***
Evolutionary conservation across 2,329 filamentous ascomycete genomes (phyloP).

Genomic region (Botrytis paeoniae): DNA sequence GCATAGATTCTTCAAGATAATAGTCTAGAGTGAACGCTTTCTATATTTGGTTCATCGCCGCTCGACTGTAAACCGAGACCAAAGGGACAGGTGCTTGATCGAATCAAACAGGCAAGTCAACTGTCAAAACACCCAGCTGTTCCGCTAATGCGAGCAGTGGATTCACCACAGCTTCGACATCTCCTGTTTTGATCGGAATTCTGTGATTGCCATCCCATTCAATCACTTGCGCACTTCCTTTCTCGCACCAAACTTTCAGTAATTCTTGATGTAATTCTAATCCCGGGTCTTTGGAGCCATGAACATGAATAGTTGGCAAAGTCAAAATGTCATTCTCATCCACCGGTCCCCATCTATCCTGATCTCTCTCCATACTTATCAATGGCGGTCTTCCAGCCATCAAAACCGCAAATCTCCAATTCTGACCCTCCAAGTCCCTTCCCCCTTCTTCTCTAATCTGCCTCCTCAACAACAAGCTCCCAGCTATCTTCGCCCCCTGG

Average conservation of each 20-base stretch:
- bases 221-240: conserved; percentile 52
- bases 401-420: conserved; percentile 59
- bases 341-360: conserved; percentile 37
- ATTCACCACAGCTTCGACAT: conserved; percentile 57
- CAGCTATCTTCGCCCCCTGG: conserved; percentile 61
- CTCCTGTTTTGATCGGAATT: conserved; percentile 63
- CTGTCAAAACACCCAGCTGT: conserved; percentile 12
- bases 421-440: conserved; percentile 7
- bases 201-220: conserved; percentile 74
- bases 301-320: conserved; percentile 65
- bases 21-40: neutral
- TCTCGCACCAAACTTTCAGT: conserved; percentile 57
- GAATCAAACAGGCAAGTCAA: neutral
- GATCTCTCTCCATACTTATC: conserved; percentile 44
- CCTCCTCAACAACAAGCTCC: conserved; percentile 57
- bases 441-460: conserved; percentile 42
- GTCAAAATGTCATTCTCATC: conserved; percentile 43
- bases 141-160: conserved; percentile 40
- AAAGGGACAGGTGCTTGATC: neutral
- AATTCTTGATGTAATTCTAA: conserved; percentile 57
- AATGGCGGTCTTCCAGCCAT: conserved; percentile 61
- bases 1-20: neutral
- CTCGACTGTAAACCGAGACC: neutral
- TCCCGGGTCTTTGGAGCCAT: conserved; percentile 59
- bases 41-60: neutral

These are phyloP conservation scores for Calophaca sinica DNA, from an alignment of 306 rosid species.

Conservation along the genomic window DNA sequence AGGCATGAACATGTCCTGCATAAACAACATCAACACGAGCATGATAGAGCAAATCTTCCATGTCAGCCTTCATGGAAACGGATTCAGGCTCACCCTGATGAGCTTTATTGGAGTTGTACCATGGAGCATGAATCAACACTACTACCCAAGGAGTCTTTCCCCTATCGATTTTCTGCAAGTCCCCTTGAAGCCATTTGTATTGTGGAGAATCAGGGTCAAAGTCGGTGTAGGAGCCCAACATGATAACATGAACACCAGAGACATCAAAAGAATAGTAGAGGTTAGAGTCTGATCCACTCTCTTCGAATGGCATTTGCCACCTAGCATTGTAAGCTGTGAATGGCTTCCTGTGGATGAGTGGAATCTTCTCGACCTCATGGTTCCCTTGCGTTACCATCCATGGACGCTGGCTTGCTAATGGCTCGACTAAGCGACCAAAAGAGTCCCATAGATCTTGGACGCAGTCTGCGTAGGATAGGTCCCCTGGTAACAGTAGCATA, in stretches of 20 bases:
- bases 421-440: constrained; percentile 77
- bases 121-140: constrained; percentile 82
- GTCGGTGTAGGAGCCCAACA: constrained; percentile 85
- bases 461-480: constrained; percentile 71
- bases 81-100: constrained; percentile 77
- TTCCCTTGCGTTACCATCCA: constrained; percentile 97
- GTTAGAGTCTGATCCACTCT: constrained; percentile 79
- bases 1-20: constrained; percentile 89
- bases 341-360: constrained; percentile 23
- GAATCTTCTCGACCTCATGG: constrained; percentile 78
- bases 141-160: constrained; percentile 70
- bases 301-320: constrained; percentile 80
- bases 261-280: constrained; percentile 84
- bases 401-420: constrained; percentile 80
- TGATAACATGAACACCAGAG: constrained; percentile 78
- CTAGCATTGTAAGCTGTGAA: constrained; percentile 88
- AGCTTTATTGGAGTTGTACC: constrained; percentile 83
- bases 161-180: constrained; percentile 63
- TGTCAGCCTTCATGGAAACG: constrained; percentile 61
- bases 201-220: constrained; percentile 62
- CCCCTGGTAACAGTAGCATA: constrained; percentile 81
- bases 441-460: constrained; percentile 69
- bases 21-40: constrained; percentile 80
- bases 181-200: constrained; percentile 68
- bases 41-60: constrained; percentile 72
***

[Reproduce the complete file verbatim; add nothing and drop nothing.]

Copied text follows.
Evolutionary conservation across 2,329 filamentous ascomycete genomes (phyloP).

Genomic region (Botrytis paeoniae): DNA sequence GCATAGATTCTTCAAGATAATAGTCTAGAGTGAACGCTTTCTATATTTGGTTCATCGCCGCTCGACTGTAAACCGAGACCAAAGGGACAGGTGCTTGATCGAATCAAACAGGCAAGTCAACTGTCAAAACACCCAGCTGTTCCGCTAATGCGAGCAGTGGATTCACCACAGCTTCGACATCTCCTGTTTTGATCGGAATTCTGTGATTGCCATCCCATTCAATCACTTGCGCACTTCCTTTCTCGCACCAAACTTTCAGTAATTCTTGATGTAATTCTAATCCCGGGTCTTTGGAGCCATGAACATGAATAGTTGGCAAAGTCAAAATGTCATTCTCATCCACCGGTCCCCATCTATCCTGATCTCTCTCCATACTTATCAATGGCGGTCTTCCAGCCATCAAAACCGCAAATCTCCAATTCTGACCCTCCAAGTCCCTTCCCCCTTCTTCTCTAATCTGCCTCCTCAACAACAAGCTCCCAGCTATCTTCGCCCCCTGG

Average conservation of each 20-base stretch:
- bases 221-240: conserved; percentile 52
- bases 401-420: conserved; percentile 59
- bases 341-360: conserved; percentile 37
- ATTCACCACAGCTTCGACAT: conserved; percentile 57
- CAGCTATCTTCGCCCCCTGG: conserved; percentile 61
- CTCCTGTTTTGATCGGAATT: conserved; percentile 63
- CTGTCAAAACACCCAGCTGT: conserved; percentile 12
- bases 421-440: conserved; percentile 7
- bases 201-220: conserved; percentile 74
- bases 301-320: conserved; percentile 65
- bases 21-40: neutral
- TCTCGCACCAAACTTTCAGT: conserved; percentile 57
- GAATCAAACAGGCAAGTCAA: neutral
- GATCTCTCTCCATACTTATC: conserved; percentile 44
- CCTCCTCAACAACAAGCTCC: conserved; percentile 57
- bases 441-460: conserved; percentile 42
- GTCAAAATGTCATTCTCATC: conserved; percentile 43
- bases 141-160: conserved; percentile 40
- AAAGGGACAGGTGCTTGATC: neutral
- AATTCTTGATGTAATTCTAA: conserved; percentile 57
- AATGGCGGTCTTCCAGCCAT: conserved; percentile 61
- bases 1-20: neutral
- CTCGACTGTAAACCGAGACC: neutral
- TCCCGGGTCTTTGGAGCCAT: conserved; percentile 59
- bases 41-60: neutral

These are phyloP conservation scores for Calophaca sinica DNA, from an alignment of 306 rosid species.

Conservation along the genomic window DNA sequence AGGCATGAACATGTCCTGCATAAACAACATCAACACGAGCATGATAGAGCAAATCTTCCATGTCAGCCTTCATGGAAACGGATTCAGGCTCACCCTGATGAGCTTTATTGGAGTTGTACCATGGAGCATGAATCAACACTACTACCCAAGGAGTCTTTCCCCTATCGATTTTCTGCAAGTCCCCTTGAAGCCATTTGTATTGTGGAGAATCAGGGTCAAAGTCGGTGTAGGAGCCCAACATGATAACATGAACACCAGAGACATCAAAAGAATAGTAGAGGTTAGAGTCTGATCCACTCTCTTCGAATGGCATTTGCCACCTAGCATTGTAAGCTGTGAATGGCTTCCTGTGGATGAGTGGAATCTTCTCGACCTCATGGTTCCCTTGCGTTACCATCCATGGACGCTGGCTTGCTAATGGCTCGACTAAGCGACCAAAAGAGTCCCATAGATCTTGGACGCAGTCTGCGTAGGATAGGTCCCCTGGTAACAGTAGCATA, in stretches of 20 bases:
- bases 421-440: constrained; percentile 77
- bases 121-140: constrained; percentile 82
- GTCGGTGTAGGAGCCCAACA: constrained; percentile 85
- bases 461-480: constrained; percentile 71
- bases 81-100: constrained; percentile 77
- TTCCCTTGCGTTACCATCCA: constrained; percentile 97
- GTTAGAGTCTGATCCACTCT: constrained; percentile 79
- bases 1-20: constrained; percentile 89
- bases 341-360: constrained; percentile 23
- GAATCTTCTCGACCTCATGG: constrained; percentile 78
- bases 141-160: constrained; percentile 70
- bases 301-320: constrained; percentile 80
- bases 261-280: constrained; percentile 84
- bases 401-420: constrained; percentile 80
- TGATAACATGAACACCAGAG: constrained; percentile 78
- CTAGCATTGTAAGCTGTGAA: constrained; percentile 88
- AGCTTTATTGGAGTTGTACC: constrained; percentile 83
- bases 161-180: constrained; percentile 63
- TGTCAGCCTTCATGGAAACG: constrained; percentile 61
- bases 201-220: constrained; percentile 62
- CCCCTGGTAACAGTAGCATA: constrained; percentile 81
- bases 441-460: constrained; percentile 69
- bases 21-40: constrained; percentile 80
- bases 181-200: constrained; percentile 68
- bases 41-60: constrained; percentile 72